On the other hand, according to Simone Swink’s article “Kwaito: much more than music”, it is impossible to talk about Kwaito music without referencing the political history of South Africa.

Steingo further states, “Most Kwaito is overtly political, even if it seems like it is not”.

Steingo adds that it was more of anti-political situation for the artist than apolitical because the youth of South Africa desire to disengage from the long years of oppression and political protest of the apartheid era. “Therefore, Kwaito music represents the refusal of politics.”

It has also been noted that there are some Kwaito songs that reflect an artist’s political view because there are some artists like Zola, that rhyme, chant, or sing about explicitly political and ideological issues. However, there are cases when people say Kwaito refers only to the apolitical variety.

According to Hlasane the late 90s and early 2000s saw a string of solo efforts from members of key kwaito groups such as Kabelo (of TKZee, who released Everybody Watching and Rebel Without Cause), Mandoza (of Chiskop, who started with the banger 9II5 Zola South and later the massive hit ‘Nkalakatha’), Mathosa (of Boom Shaka, whose work earned her KORA and SAMA awards), Ishmael (of Skeem and Prophets of da City), as well as all members of Trompies, Abashante, Bongo Maffin and Mafikizolo.

Kwaito artist OscarwaRona recalls, “We used to do tracks where we would ask why is the divorce rate so high? Why are little children being found in shebeens drinking?”. The aftermath of a system of racial subjugation that was in place for centuries is equally demanding of attention as the atrocities that occurred during apartheid.

The Kwaito scene also produced many other talented and influential artists and remains popular today and noteworthy acts include Doc Shebeleza, Brown Dash, Mapaputsi, Mzekezeke, Mzambiya, Msawawa, Mshoza, Spikiri, Joe Nina, Skeem, Kaybee, Skizo, Sharon Dee, Chakaroski, Oda Meesta and Zola,  Master KG, Amapiano and many others.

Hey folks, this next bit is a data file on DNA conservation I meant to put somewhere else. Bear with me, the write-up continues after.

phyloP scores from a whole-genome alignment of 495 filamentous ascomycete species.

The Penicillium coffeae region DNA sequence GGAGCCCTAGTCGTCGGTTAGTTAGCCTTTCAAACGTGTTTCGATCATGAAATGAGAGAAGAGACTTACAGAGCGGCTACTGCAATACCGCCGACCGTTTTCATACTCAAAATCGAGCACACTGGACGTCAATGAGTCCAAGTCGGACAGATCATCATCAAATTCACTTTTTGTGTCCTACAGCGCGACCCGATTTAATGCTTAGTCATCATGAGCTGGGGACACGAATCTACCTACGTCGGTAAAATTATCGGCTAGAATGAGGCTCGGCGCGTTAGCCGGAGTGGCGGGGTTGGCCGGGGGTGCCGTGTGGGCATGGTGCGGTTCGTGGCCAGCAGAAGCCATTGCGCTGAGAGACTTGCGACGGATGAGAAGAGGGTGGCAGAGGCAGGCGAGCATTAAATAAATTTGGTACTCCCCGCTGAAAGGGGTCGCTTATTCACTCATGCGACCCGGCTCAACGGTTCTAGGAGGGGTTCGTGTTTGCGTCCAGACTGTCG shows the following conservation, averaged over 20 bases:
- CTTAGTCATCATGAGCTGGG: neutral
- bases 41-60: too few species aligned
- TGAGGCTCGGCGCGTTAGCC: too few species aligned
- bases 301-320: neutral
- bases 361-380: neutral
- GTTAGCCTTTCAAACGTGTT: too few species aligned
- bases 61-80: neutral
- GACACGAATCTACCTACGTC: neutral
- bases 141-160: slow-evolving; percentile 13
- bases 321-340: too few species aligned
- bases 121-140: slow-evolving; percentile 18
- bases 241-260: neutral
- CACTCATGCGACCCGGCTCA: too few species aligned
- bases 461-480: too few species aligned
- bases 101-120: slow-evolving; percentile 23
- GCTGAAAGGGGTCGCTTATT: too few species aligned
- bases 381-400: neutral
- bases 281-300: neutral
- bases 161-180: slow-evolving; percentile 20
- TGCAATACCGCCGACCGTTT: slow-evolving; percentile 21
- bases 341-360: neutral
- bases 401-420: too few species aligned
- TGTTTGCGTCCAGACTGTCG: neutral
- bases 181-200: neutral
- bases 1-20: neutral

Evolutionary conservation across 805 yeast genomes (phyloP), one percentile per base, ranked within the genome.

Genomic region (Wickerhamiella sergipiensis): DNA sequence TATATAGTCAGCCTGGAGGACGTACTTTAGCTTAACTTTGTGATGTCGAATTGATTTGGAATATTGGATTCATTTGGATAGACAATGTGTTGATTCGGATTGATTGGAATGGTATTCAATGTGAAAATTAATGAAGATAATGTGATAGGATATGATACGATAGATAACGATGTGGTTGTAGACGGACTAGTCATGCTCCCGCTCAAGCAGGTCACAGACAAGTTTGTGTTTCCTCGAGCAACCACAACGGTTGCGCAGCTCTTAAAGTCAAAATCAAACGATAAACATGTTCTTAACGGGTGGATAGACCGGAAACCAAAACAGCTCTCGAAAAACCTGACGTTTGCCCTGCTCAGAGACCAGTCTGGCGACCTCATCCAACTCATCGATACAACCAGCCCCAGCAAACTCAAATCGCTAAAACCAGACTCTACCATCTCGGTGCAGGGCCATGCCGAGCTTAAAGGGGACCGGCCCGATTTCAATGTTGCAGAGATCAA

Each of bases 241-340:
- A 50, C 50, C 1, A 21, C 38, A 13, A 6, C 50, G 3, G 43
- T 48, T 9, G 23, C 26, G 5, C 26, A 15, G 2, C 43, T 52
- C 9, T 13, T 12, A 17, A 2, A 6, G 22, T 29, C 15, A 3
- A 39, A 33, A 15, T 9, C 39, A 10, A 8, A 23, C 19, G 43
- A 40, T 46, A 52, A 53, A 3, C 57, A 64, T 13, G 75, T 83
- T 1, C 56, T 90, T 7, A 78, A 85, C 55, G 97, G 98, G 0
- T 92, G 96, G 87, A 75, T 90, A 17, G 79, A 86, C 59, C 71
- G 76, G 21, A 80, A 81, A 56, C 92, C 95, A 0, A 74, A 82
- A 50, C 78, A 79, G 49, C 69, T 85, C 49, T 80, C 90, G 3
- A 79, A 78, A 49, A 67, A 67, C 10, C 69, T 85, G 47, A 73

Kwaito, as a weapon against the status quo, seeks to forge an identity for the youth and redirect the youth towards self-reliance and positive action.

With a well-coordinated strategic plan for Kwaito, the genre can become a game-changer in uplifting the youth of Mzansi, and potentially become a springboard for the next government and President of the country to come from the youth.

Kenyan President Uhuru Kenyatta has joined fellow world leaders in mourning South Africa’s anti-apartheid activist and Nobel Peace Prize Laureate Desmond Tutu.

Tutu who has died in Cape Town on the morning of Sunday, December 26, 2021, was 90 years of age.

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This Post Has 3 Comments

  1. Tari Bannerman

    Kwaito music of South Africa was drawn from the rural African beat of the 1920s,1950s, and the 1980s

  2. Tari Bannerman

    December, 2021, Kwaito music celebrated 30 years of control on the club and radio circuit. When the music is on, ” Kwaito never die ” is what one hears depicting that the music has come to stay.

  3. Tari Bannerman

    A Newsweek report says ” Kwaito is South Africa’s answer ” to hip hop music.